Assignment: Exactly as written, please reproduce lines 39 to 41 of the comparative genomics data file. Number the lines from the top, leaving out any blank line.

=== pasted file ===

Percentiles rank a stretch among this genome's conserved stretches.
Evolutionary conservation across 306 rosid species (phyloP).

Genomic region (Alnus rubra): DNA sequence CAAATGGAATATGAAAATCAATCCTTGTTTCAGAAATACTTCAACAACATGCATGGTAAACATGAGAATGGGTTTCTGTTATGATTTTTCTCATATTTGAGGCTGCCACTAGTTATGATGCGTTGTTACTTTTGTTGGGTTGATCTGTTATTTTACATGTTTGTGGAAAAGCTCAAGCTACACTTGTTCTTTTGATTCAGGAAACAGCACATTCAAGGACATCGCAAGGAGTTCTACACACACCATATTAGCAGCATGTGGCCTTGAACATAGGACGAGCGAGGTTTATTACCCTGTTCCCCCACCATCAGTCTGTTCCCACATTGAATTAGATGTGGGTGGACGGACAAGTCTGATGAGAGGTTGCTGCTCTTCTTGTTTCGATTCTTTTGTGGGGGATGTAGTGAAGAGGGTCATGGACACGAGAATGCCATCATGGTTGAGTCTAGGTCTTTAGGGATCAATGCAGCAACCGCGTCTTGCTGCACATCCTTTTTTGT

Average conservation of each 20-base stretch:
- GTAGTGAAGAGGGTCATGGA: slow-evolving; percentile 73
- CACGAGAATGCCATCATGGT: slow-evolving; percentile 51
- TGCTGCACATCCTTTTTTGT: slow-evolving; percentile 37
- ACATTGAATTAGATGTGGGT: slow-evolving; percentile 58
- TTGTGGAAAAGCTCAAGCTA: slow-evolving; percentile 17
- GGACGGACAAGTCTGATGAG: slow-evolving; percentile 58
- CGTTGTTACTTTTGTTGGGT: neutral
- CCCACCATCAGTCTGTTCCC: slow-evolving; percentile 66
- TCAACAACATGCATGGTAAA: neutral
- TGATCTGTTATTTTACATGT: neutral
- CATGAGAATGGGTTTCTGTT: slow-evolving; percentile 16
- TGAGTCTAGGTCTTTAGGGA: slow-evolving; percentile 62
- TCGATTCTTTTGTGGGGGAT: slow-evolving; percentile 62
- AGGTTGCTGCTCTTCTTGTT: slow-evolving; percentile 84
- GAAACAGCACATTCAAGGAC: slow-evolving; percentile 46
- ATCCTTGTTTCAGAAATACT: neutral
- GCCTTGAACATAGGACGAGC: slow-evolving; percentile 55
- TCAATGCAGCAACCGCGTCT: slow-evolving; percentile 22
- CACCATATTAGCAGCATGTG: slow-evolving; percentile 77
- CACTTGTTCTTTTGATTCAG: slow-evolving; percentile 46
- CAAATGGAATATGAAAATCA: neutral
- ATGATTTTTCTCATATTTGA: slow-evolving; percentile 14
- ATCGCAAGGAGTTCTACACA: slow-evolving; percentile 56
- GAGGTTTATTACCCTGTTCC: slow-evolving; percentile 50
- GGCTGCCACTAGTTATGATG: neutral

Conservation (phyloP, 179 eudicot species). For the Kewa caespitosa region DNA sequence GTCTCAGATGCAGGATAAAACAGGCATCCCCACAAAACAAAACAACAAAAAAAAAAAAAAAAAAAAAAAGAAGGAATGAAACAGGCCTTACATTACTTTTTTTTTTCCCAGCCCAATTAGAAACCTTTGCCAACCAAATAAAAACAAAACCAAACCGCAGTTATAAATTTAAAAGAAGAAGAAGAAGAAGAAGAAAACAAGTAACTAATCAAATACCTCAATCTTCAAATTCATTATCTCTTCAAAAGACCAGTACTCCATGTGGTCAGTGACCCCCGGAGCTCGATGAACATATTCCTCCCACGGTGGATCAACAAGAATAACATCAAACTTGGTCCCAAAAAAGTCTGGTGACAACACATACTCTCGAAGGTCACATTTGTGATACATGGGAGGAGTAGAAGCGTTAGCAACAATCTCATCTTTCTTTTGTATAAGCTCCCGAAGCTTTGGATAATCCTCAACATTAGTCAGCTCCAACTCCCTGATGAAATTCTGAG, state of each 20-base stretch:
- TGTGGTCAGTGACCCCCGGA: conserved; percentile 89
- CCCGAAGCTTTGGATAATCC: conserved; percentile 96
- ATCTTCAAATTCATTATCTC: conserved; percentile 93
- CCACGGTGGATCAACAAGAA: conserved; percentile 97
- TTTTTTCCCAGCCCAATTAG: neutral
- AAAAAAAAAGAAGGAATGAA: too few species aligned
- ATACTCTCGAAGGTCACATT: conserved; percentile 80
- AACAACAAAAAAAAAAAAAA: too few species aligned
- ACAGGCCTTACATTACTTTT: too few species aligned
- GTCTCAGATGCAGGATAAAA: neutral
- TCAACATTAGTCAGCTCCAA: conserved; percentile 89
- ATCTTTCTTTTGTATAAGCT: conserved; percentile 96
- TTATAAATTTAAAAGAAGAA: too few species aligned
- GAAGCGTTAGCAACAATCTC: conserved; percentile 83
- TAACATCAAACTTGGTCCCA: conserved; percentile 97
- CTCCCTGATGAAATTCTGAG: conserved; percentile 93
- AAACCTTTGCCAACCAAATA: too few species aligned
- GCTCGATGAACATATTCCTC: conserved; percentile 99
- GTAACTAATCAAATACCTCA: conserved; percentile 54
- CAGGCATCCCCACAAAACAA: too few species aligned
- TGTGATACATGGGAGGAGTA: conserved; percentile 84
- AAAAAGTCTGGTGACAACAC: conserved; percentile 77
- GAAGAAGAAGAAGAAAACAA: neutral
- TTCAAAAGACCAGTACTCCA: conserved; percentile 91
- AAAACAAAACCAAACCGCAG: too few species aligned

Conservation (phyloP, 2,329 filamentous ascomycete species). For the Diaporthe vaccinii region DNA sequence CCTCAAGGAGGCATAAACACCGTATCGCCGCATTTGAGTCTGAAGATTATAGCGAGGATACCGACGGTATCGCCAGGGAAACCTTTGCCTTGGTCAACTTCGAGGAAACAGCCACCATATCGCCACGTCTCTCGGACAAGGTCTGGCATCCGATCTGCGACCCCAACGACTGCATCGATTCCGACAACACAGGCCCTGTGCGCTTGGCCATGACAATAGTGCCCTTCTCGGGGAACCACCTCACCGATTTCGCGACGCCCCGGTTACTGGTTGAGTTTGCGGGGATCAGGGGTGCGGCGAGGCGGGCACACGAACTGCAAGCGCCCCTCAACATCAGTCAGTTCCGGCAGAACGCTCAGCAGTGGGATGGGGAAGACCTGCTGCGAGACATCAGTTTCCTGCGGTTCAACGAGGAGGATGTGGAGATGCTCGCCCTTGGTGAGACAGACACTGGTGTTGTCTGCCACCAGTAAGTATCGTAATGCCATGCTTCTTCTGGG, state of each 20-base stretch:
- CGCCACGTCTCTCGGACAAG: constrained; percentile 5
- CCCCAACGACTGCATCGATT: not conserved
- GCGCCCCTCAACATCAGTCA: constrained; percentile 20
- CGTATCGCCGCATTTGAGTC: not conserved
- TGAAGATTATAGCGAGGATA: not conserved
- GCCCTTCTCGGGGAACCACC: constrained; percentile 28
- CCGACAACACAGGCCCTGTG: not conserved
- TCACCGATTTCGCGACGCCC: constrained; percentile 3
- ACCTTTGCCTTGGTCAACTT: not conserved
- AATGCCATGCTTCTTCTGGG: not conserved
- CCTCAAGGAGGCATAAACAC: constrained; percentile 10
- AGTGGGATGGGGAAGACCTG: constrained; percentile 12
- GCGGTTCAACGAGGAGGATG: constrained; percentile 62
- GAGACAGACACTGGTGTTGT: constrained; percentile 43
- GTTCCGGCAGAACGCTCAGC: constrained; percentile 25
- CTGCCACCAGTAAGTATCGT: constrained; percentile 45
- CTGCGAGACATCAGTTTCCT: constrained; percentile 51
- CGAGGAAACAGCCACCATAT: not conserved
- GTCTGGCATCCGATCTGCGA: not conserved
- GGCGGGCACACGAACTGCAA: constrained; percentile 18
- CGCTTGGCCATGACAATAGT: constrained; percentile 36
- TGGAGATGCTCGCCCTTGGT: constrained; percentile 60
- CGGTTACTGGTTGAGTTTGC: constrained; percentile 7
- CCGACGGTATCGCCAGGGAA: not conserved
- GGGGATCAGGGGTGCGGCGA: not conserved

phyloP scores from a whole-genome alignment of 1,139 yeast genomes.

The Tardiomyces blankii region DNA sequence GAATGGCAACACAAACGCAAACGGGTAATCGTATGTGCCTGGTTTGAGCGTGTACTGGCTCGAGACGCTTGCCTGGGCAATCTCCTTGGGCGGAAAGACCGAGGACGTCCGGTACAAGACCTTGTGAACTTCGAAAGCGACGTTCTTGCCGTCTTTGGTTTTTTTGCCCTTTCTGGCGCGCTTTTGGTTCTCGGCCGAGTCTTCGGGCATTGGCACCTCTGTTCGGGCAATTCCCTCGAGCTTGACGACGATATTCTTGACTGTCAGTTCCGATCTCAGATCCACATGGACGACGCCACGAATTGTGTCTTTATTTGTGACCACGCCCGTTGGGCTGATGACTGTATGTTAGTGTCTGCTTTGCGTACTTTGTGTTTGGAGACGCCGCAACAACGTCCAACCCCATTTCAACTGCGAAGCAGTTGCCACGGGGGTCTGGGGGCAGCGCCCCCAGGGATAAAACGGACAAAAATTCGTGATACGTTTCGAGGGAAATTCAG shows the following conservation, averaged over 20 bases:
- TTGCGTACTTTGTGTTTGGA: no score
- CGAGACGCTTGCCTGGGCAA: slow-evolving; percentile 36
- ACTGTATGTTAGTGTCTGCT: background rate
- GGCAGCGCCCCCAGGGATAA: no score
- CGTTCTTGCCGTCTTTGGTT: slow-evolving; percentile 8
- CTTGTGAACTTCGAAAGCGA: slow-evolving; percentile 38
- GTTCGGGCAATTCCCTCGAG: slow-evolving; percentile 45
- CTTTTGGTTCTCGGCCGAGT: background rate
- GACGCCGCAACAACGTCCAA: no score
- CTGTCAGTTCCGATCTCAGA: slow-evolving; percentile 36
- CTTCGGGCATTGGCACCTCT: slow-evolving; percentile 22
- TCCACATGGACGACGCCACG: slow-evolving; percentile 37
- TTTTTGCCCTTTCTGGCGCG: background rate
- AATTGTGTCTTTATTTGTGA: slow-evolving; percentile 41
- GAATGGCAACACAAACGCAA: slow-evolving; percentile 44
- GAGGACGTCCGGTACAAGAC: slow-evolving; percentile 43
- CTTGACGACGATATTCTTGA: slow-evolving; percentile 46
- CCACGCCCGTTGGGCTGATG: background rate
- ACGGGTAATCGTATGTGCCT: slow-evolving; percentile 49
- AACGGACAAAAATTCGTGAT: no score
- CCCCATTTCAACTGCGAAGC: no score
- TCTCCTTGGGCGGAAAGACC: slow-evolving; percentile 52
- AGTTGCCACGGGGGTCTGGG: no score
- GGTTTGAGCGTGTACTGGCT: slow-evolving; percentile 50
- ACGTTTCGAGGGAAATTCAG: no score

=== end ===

- ACAGGCCTTACATTACTTTT: too few species aligned
- GTCTCAGATGCAGGATAAAA: neutral
- TCAACATTAGTCAGCTCCAA: conserved; percentile 89